Chapter 3: Perception
- Visual Agnosia: A deficiency in the ability to recognize visual information despite
being able to see.
- Associative Agnosia: A form of visual agnosia marked by a difficulty naming
- Time Spaces: The perceptual experience of time units such as days of the week
or months of the year as occupying special locations outside of the body.
- Perception: Processing sensory information such that it produces a meaningful
understanding of the information.
- Stimulus: An entity in the external environment that can be perceived by
- Theory of Ecological Optics: The proposal that perception involves directly
absorbing the visual information present in the environment.
- Ambient Optical Array (AOA): All the visual information that is present at a
particular point of view.
- Texture Gradients: Gradual changes in the pattern of a surface that is normally
assumed to be uniform, which provides information about surface
characteristics such as whether the surface is receding or curved.
- Topological Breakage: The discontinuity created by the intersection of two
- Scatter-Reflection: The degree to which light scatters when reflected from a
- Transformation: In the theory proposed by Gibson, the change of optical
information hitting the eye when the observer moves through the environment.
- Optic Flow Field: The movement of objects or of the observer through the
environment produces changes in what is seen.
- Percept: Meaningful interpretation of sensory information.
- Memory Trace: The trace that an experience leaves in the brain.
- Hffding Function: When an experience makes contact with a memory trace,
resulting in recognition.
- Pattern Recognition: The ability to recognize an event as an instance of a
particular category of events.
- Template: A model against which a stimulus is compared to determine whether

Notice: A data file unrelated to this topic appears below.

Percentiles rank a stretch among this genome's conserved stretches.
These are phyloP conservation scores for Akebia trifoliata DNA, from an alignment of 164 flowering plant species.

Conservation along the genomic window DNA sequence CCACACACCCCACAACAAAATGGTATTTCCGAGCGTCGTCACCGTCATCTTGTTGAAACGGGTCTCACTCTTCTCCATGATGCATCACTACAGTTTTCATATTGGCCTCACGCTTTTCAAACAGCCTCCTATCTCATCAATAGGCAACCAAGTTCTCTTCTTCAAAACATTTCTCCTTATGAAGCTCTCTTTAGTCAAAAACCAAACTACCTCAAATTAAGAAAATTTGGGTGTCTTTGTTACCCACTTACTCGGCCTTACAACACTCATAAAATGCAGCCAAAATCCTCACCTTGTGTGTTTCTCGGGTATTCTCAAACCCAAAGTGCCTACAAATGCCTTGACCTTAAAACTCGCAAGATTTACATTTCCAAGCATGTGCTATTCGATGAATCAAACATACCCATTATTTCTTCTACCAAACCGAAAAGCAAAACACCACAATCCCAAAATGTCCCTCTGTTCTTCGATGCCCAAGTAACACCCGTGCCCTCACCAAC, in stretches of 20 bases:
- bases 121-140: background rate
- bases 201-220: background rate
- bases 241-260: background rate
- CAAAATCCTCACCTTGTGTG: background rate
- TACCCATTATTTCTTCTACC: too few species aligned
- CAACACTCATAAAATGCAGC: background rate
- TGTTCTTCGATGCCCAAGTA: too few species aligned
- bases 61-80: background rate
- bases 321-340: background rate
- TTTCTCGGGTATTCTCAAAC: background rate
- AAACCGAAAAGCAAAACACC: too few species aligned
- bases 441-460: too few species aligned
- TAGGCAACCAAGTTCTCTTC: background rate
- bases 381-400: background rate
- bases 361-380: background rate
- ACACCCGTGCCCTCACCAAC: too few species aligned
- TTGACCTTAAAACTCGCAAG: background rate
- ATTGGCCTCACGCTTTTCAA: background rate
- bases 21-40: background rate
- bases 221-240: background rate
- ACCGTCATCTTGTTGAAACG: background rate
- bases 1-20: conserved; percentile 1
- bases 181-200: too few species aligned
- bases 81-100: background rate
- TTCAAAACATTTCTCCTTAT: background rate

it belongs to a particular category.
- Prototype: A model that posses all the typical characteristics of its class.
- Template-Matching Theory: Comparing a stimulus with template; when they
match the stimulus is recognized as belonging to that category. - Multiple-Trace Memory Model: Traces of each individual experience are
recorded in memory. No matter how often a particular kind of event is
experienced, a memory trace of the event is recorded each time.
- Probe: Secondary memory can be activated by means of a probe from primary
- Echo: When a probe goes out from primary to secondary memory, memory
traces are activated to the extent that they are similar to the probe.
- Feature Detection theory: Detecting patterns on the basis of their individual
- Pandemonium: A model of pattern recognition consisting of three levels: data,
cognitive demons, and decision demons.
- Feature: A component or characteristic of a stimulus.
- Cognitive Demon: A feature detector in the pandemonium model that decides
whether the stimulus matches its pattern.
- Decision Demon: A feature detector in the pandemonium model that
determines which pattern is being recognized.
- Contrast Energy: The degree of contrast between letters in a word and the
background they appear on leading to the relative ease with which a stimulus
can be discriminated from the background against which it is displayed.
- Sequelching: The tendency of the nervous system to inhibit the processing of
- Geons: The basic geometric shapes that comprise objects.
- Recognition by Components (RBC): A model of perception based on subdividing
objects into a basic set of geometric shapes.
- Recoverability: the degree to which geons can be made out in a degraded image
of an object.